Buttanshaw states the challenges may well be threefold—process, product and supply: ‘In terms of process, the report focuses on reducing the environmental and social impact of production—tackling issues such as slavery and pollution. An obvious challenge here is that a lot of production is outsourced overseas and not directly subject to UK regulation (and local law requirements may be considered insufficient by UK standards, or may not be enforced).

‘In terms of product, the report suggests changes are needed to garments so that they are easier to recycle/repair, and micro plastic shedding reduced. To date, efforts in this area have been based on voluntary business initiatives. Translating this into regulatory requirements will be challenging and can create economic tensions.’

‘This can be seen from experiences in the field of electrical appliances—while there has been some success in ensuring more energy-efficient products are placed on the EU market and that consumers are more informed in this respect, efforts to encourage designs which allow for durability, reparability, upgradeability and design for disassembly have been much more difficult to legislate for. Hence the Committee Report refers vaguely to the need to incentivise progress in this area but is less clear on any associated regulatory reform.’

‘EPR schemes have had some success in other fields but they can be relatively complex to implement, including how to define which person(s) should be responsible in a complex distribution supply chain, setting qualification thresholds etc. We have also found enforcement and compliance with those regimes to be patchy. Moreover, it is questionable how meaningful an impact this will have given the difficulties there is in recycling in the industry.’

Developing the law

Changes to the law in this area are on the horizon. For the government to really combat this, the Committee suggests that the way certain products are manufactured may need to change.

Dorotheou discusses how this may affect washing machine manufacturers: ‘The Committee made the interesting suggestion of collaboration between retailers, water companies and washing machine manufacturers to investigate further the problem of microfibre pollution. Once we know more about microfibre pollution, a potential change could be to oblige washing machine manufacturers to have an appropriate filter in machines to minimise this.’

Buttanshaw focuses on the changes to law that may be brought about from labour exploitation reform: ‘Interestingly, in terms of labour exploitation reform, the Committee report referred to the recently published 'Labour Market Enforcement Strategy' (from the Director of Labour Market Enforcement). This called for relevant labour legislation to be amended so that those at the top of the supply chain (e.g. a fashion retailer) are legally responsible for labour exploitation breaches further down the supply chain (e.g. by a contracted manufacturer).’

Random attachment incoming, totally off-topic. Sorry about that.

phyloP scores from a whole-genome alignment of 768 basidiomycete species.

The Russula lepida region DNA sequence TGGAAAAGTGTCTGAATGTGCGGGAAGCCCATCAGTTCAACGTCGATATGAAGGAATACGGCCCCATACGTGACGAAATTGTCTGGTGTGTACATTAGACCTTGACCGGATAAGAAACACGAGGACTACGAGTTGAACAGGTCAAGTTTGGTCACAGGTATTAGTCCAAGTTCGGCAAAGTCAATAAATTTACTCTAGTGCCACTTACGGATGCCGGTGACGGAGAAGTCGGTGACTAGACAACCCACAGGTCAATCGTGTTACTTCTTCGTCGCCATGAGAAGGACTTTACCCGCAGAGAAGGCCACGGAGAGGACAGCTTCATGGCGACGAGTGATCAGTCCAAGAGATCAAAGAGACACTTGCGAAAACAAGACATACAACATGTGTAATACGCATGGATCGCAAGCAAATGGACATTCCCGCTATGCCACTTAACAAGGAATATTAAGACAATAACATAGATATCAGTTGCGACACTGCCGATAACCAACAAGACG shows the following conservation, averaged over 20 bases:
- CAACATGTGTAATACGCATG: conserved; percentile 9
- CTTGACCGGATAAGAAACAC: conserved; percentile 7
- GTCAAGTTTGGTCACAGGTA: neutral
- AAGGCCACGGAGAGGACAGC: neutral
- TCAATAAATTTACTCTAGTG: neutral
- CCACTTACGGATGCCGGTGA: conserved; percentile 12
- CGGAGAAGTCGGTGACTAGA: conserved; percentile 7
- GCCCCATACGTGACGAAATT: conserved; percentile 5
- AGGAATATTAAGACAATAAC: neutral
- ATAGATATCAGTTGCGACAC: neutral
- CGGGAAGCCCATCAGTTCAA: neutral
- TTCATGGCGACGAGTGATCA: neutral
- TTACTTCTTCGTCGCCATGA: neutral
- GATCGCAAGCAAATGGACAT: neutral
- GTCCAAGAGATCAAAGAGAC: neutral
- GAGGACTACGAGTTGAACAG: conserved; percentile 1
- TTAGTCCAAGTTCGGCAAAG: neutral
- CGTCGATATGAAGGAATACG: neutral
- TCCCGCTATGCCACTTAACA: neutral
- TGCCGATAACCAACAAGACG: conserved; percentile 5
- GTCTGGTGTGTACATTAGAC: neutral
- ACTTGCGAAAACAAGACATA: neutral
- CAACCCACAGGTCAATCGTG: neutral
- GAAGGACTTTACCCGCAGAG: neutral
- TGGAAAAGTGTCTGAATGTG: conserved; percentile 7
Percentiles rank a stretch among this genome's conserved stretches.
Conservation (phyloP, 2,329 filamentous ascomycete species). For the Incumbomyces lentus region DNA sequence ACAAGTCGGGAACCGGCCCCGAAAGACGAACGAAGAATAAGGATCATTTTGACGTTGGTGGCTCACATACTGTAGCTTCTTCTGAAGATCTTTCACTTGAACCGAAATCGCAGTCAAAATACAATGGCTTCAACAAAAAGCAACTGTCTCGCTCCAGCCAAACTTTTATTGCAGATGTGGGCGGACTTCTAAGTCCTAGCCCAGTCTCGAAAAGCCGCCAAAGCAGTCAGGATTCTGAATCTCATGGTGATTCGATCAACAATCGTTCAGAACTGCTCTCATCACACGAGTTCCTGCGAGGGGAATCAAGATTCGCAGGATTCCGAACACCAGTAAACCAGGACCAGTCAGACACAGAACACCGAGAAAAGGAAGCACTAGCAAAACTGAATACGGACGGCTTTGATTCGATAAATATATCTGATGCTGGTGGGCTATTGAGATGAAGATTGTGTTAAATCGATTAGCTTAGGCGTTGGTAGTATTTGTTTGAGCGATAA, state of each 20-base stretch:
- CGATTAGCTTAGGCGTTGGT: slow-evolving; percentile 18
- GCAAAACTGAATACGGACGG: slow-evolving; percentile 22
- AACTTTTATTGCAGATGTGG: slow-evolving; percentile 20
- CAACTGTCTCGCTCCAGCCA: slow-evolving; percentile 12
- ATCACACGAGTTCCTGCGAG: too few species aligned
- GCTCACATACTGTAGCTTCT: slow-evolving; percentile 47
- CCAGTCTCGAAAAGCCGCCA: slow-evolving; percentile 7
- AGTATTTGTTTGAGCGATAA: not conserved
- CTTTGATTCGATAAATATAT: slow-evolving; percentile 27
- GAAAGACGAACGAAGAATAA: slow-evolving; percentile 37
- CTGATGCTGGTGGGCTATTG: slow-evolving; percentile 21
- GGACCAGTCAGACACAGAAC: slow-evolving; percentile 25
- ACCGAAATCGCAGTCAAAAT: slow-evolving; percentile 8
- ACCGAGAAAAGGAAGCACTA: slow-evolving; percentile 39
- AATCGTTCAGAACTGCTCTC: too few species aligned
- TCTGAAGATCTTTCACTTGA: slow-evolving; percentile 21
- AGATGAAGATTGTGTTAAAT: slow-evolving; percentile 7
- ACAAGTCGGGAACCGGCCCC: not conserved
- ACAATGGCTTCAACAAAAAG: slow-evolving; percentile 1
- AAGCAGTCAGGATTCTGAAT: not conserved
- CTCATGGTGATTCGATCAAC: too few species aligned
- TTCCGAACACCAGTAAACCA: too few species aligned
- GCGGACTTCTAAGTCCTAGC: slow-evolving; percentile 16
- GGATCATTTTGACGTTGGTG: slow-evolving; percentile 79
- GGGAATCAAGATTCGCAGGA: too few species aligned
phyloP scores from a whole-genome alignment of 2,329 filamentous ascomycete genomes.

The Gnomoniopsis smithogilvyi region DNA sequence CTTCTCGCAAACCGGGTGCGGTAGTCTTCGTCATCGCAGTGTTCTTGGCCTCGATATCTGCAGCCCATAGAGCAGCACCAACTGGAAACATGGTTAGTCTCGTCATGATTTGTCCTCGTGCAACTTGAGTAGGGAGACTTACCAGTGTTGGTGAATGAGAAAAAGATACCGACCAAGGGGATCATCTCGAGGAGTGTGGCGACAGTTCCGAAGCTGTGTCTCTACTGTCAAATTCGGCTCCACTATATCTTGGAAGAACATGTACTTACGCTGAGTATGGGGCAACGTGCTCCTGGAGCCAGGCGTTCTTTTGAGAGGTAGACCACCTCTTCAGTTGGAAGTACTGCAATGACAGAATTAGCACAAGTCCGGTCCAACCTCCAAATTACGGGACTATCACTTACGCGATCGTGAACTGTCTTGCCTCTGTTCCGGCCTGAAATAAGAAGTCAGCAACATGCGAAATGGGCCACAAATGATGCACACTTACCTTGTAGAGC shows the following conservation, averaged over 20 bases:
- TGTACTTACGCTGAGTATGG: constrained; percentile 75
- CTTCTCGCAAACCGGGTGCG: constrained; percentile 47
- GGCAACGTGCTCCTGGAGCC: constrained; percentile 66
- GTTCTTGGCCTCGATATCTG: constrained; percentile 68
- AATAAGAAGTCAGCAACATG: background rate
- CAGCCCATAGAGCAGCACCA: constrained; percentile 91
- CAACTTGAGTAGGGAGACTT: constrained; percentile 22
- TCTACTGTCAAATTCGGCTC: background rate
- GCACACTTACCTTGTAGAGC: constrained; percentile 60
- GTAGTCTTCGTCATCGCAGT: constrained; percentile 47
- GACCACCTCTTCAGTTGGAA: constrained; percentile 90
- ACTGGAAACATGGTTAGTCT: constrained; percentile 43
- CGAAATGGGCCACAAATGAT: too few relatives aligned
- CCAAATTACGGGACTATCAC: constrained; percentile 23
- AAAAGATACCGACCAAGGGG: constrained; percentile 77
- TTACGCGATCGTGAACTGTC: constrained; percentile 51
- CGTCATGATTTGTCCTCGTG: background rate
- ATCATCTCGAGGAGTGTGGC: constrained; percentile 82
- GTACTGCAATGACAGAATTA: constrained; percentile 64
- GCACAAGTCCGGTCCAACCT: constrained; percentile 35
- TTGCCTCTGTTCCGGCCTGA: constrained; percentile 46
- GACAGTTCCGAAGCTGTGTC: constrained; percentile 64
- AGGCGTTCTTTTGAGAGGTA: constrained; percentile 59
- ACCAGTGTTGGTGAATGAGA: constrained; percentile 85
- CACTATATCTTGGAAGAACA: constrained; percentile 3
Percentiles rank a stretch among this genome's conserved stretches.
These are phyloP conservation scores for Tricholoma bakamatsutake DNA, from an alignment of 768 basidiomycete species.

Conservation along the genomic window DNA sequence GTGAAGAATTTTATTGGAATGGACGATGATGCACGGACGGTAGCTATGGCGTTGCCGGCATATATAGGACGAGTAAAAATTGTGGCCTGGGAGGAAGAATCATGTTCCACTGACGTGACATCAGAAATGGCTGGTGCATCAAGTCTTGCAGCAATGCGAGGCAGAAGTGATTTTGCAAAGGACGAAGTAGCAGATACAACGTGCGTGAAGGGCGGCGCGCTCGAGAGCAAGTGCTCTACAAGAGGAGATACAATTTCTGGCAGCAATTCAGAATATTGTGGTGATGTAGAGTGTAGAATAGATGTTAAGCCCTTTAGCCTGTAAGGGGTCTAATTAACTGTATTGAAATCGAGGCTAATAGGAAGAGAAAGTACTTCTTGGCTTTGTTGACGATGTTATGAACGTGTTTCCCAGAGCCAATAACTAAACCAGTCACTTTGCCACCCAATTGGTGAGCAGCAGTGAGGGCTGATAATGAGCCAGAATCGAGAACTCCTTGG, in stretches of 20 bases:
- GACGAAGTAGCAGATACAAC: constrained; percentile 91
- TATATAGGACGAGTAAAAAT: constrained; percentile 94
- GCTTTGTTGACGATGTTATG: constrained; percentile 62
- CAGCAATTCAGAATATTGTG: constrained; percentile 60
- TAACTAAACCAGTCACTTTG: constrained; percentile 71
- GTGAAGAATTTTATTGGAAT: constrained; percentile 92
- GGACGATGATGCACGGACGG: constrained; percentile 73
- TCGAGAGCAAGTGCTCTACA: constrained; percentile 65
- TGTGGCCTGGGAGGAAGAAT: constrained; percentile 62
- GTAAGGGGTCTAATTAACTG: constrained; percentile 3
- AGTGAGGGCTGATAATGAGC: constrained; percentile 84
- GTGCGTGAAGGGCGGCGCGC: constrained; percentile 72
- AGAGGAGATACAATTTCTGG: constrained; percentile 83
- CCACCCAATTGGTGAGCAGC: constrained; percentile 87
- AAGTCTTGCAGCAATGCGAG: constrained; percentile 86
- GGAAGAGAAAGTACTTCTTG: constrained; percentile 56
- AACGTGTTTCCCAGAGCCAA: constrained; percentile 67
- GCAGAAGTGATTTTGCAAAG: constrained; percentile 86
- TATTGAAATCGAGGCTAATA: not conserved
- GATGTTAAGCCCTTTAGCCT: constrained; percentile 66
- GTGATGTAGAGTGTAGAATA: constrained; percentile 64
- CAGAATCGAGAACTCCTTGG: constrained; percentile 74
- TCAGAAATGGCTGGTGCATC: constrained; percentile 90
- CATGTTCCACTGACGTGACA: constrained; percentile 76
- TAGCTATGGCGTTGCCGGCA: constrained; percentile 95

‘This would effectively create a 'failure to prevent' type offence, similar to that seen in the anti-bribery and anti-tax evasion fields (and which government has been considering extending to other economic crimes), blurring the lines of corporate legal responsibility. Industry would be sure to object to the prospect of being liable for persons who they may arguably have more limited control and visibility over.’

Changing the public opinion

This is an extremely important step of the process of reducing the harm that fast fashion can do. The UK buys more clothes per person than any other country in Europe. The Committee report states that 17% of young people said that they would not wear an outfit again if it had been on Instagram. Consumers are also more like to buy new clothes rather than repair them. The call for changes to school curriculums may well be intended to help try and shift public opinion and both Dorotheou and Buttanshaw have touched on how fast fashion has grown through public demand and consumption.

Buttanshaw adds to this that ‘there needs to be a shift from a throwaway culture to one focused on sustainability and longevity’ and that ‘government may also be able to support, through fiscal incentives but potentially also through funding and other forms of support, businesses which are focused on renting, repair and recycling of clothes in a more circular model.

Dorotheou supports this shift: ‘Consumers’ perception of clothes needs to change, so that clothes are not seen as single use and disposable items.’ However, Dorotheou also believes that ‘there needs to be a generally accepted and objective definition of ‘sustainable’ and what is needed to fulfil this definition.’

Next steps

The environment is a topic that can be controversial and fiercely debated by many. Regardless, it is a topic that will continue to be divisive and talked about as governments and bodies move to support or reject various recommendations and changes. The Committee’s report is now in the hands of the government and it will be interesting to see what the next steps that come out of it are. This sentiment is echoed by both Dorotheou and Buttanshaw, to use Buttanshaw’s wording: ‘Many of the report's recommendations are already under consideration in some form, and so it seems likely that the government will simply reaffirm this, and state that it will continue to consult and review reforms in the area.’

In the short term, Dorotheou identifies increased public awareness as the next likely step: ‘More initiatives to increase public awareness and appreciation of the true environmental cost of our love of fashion are welcomed, as this will help to encourage better brand behaviour.’

Buttanshaw believes the short term will focus on the potential introduction of higher consequences: ‘Potential changes in law to introduce offences for 'failing to prevent' breaches in the supply chain is an area to watch in the short term. Otherwise further meaningful change may require greater technical/industry consensus on solutions to recycling of fibres etc. Efforts in these areas may therefore need to be the focus.’

When considering the short term however, we must be careful to remember the current situation the UK is in, as highlighted by Dorotheou who states that ‘hopefully this will not get lost among the current Brexit efforts, given the substantial investigation undertaken by the Committee to investigate this area.’

This was first published in LexisPSL. LexisPSL Environment includes a dedicated subtopic with practical guidance and legal news items on Responsible business, human rights and sustainabilityClick here for a free trial of LexisPSL.